Don Pedro- While not part of my host family by blood, Isabel says he's like a father to her and he helps out in all manner of ways around the farm. Him and Isabel are a good team when it comes to things like butchering chickens or doing things with traditional herbs. He loves talking politics and negotiating business deals

Chloe- My fellow host student hails from southern France. She is in her 3rd year of university and works with me at the INFA Center. Sometimes we have the same job and days we do completely different things, but it seems like usually we'll be able to go to lunch together. It's also very nice that Chloe has lived here for at least month and is more than happy to show me around Cayambe. We are at about the same level of Spanish so when we talk to each other understanding usually isn't an issue.

Adelaine- My other fellow host student is also from France. She's in her final year of university and speaks excellent Spanish after having lived in South America for 9 months. She's like a cool older sister or cousin to Chloe and I and works at another INFA center in a town 20minutes from Cayambe.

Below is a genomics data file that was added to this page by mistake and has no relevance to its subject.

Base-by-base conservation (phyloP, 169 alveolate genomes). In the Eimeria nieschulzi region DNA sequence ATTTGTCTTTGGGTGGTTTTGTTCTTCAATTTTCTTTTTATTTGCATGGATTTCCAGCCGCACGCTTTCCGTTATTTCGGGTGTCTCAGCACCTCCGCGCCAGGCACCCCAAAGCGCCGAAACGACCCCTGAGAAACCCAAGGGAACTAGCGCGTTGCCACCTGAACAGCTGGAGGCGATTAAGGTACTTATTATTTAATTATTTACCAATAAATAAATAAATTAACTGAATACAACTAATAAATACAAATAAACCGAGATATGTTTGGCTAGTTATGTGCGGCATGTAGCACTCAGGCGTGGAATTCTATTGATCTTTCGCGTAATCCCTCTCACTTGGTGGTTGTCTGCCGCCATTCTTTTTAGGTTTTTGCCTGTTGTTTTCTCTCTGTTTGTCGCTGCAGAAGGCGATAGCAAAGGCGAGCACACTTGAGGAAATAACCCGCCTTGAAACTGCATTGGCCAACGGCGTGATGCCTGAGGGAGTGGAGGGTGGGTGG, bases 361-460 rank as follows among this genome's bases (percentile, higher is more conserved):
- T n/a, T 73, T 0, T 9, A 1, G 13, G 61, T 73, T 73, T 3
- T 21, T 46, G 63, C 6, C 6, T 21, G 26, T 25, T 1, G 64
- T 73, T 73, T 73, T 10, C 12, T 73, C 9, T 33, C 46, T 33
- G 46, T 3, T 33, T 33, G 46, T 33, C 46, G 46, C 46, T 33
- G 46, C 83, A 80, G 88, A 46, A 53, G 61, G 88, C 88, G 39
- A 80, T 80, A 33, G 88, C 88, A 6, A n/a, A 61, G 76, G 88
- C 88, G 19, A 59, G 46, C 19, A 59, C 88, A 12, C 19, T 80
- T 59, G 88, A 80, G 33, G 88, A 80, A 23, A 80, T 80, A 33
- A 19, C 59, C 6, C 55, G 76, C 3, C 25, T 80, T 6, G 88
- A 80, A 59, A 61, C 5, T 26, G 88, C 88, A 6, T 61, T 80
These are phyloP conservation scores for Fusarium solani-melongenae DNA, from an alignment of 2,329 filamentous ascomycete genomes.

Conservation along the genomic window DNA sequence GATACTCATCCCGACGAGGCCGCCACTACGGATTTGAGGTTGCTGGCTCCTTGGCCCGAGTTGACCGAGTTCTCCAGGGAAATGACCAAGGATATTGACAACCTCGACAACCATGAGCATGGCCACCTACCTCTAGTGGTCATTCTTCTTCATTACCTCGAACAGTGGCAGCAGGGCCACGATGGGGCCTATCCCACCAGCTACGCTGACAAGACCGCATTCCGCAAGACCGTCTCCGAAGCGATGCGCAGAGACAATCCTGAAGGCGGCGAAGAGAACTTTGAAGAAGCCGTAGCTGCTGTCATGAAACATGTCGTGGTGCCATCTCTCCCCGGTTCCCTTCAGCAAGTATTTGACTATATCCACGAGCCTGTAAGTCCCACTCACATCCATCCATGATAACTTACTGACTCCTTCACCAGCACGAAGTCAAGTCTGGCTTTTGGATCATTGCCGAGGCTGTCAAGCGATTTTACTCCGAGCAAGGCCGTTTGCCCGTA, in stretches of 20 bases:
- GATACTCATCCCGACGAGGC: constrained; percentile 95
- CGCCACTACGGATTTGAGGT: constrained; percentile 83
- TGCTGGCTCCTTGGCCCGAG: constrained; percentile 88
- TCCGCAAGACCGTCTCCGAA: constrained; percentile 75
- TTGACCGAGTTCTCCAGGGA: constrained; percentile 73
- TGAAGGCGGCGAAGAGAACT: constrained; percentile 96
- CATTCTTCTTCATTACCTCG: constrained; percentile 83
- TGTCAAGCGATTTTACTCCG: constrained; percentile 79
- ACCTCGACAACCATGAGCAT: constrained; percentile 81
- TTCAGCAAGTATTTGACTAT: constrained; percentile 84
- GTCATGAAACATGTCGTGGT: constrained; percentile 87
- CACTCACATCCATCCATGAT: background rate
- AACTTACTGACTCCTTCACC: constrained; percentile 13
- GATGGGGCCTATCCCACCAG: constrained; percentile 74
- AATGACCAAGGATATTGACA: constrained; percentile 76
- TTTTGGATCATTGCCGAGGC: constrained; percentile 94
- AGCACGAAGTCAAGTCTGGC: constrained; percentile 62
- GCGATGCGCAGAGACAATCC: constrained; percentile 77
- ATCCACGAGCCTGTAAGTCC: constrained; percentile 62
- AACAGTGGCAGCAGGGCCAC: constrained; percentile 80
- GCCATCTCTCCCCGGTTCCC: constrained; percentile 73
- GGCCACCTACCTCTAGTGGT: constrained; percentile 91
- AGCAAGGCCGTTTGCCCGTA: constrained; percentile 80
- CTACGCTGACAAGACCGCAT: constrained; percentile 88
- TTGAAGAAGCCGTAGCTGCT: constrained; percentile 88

To sun up quick- I really like my new host family. They a little more hands off then my last family, possibly because we students actually sleep in a separate building. I am very glad there are other students here with me so I have someone to share weird cultural observations and it's super nice to have Chloe as my instant work friend. Plus since English is a second language for them it's way easier for all of us to only speak Spanish to each other. Stay tuned for sometime in the coming week for a better explanation of what my new home And job

Winter Break and Beyond

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3/17/12

I can't believe it's St. Patricks already! I celebrated a bit tonight with my programates for one last hurrah in Quito before we all divide out Monday to go to our internships. But before I brief you on what's in store for me in the next several weeks I need to fill you in on my winter break!

Winter Break